Alterations can include your cat drinking more than usual, making more mess at the water bowl, or seeking out other sources of water, such as the bath or running taps when they hadn’t before. (Cats choosing to drink from taps can also be a perfectly normal behavior!)

Also Read: How Much Water Should A Cat Drink?

If you are unsure if you should be worried about your feline person, chat to your local veterinarian. They will be able to reassure you or recommend some tests if appropriate.

10. Your Cat Simply Forgot!

Sometimes your cat may simply have forgotten they have their toy in their mouth when they arrive at the water or food bowl and deposit it to eat or drink.


It is most likely a combination of reasons that your cat chooses to bring their toy to their resource bowl, but the reality is we don’t fully understand why this behavior happens.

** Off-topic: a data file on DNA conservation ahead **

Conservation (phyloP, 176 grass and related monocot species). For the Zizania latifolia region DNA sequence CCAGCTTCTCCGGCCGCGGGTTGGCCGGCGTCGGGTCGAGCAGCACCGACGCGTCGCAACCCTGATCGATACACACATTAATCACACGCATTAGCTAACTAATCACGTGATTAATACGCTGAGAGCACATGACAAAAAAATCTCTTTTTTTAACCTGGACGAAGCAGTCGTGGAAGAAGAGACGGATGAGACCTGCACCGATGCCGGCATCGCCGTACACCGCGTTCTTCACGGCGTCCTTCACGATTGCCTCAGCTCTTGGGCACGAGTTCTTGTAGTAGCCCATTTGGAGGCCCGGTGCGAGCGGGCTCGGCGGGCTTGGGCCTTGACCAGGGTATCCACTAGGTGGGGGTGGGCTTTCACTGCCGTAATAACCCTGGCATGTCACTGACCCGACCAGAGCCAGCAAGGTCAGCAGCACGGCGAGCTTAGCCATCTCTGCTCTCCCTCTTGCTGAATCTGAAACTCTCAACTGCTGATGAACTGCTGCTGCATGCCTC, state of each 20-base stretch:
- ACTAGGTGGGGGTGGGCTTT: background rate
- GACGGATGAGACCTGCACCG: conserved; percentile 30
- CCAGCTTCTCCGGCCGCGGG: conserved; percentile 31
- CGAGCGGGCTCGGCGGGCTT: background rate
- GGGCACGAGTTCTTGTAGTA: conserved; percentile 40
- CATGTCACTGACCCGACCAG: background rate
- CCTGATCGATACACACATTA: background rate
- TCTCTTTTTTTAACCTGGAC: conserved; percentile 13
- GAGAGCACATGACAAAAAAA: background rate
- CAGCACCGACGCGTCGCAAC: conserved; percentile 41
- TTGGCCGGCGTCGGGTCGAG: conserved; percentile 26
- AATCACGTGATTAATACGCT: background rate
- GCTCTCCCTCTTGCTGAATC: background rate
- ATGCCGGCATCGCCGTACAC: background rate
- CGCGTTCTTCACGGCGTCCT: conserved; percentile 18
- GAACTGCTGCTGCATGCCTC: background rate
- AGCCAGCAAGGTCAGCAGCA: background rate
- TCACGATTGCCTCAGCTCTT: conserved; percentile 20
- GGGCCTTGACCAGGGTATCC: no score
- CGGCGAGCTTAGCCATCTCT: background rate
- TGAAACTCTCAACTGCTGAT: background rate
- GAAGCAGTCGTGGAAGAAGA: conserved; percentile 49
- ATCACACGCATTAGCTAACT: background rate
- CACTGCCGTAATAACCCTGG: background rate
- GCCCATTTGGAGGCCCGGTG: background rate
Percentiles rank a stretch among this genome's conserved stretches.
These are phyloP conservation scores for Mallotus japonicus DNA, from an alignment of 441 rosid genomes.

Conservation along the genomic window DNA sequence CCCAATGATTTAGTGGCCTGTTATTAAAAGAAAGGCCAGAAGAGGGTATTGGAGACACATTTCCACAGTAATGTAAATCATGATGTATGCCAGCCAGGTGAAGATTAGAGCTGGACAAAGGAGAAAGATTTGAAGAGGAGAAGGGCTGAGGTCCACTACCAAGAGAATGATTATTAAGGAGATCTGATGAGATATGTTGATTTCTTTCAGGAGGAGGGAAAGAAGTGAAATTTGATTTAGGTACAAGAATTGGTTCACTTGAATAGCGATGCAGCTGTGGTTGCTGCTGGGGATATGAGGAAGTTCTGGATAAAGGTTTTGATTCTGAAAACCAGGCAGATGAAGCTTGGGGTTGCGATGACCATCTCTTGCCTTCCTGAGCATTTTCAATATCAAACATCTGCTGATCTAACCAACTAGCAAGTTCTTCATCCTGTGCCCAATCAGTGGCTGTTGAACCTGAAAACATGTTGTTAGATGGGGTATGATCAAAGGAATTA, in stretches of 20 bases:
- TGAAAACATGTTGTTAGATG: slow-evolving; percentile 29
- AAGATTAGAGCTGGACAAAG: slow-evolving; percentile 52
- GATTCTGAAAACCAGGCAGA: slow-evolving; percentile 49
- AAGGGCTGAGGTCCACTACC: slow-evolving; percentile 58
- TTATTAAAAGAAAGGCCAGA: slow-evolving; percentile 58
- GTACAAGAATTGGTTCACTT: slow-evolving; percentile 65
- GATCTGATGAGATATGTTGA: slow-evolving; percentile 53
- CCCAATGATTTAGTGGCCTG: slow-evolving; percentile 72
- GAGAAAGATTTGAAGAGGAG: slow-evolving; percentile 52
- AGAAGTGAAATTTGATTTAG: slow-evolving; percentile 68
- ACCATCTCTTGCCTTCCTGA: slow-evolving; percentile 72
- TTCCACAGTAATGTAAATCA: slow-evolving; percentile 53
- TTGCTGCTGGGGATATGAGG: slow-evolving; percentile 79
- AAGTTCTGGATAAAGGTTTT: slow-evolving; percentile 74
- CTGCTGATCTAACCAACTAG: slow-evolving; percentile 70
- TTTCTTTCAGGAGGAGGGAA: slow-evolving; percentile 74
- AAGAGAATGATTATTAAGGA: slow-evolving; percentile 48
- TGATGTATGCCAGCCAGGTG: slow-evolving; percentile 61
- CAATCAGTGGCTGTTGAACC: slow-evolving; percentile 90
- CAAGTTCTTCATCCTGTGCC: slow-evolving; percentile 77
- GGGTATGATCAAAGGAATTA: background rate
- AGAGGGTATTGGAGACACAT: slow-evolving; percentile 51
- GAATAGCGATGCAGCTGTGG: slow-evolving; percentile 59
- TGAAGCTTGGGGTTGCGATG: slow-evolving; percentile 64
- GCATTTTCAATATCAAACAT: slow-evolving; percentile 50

Unless your cat is exhibiting abnormal behaviors or has altered eating or drinking patterns, bringing toys with them to eat or drink or leaving toys in their bowls isn’t harmful and is likely just one of those cute cat quirks. If you are uncertain or worried about your cat’s behavior, speak to your local veterinary clinic for advice..

Frequently Asked Questions

My cat brings toys to her food or water bowl. Should I be worried?

Unless your cat is showing signs of abnormal behaviors, or has a change to their eating or drinking patterns associated with putting toys in their bowls, you do not need to be worried. If you’re unsure, speak to your local veterinarian for advice.

What do cats think toys are?

Much like the above question, how your cat perceives her toy will depend on the way that toy “behaves.” The natural hunting instincts of wild cats are still hardwired into our domestic kitties, even if they have only ever lived in an apartment and never set eyes on a mouse!
A toy that flies through the air will likely engage your cat's bird hunting behaviors, whereas one that moves across the floor will make your cat think mouse!

What type of toys should I buy my cat?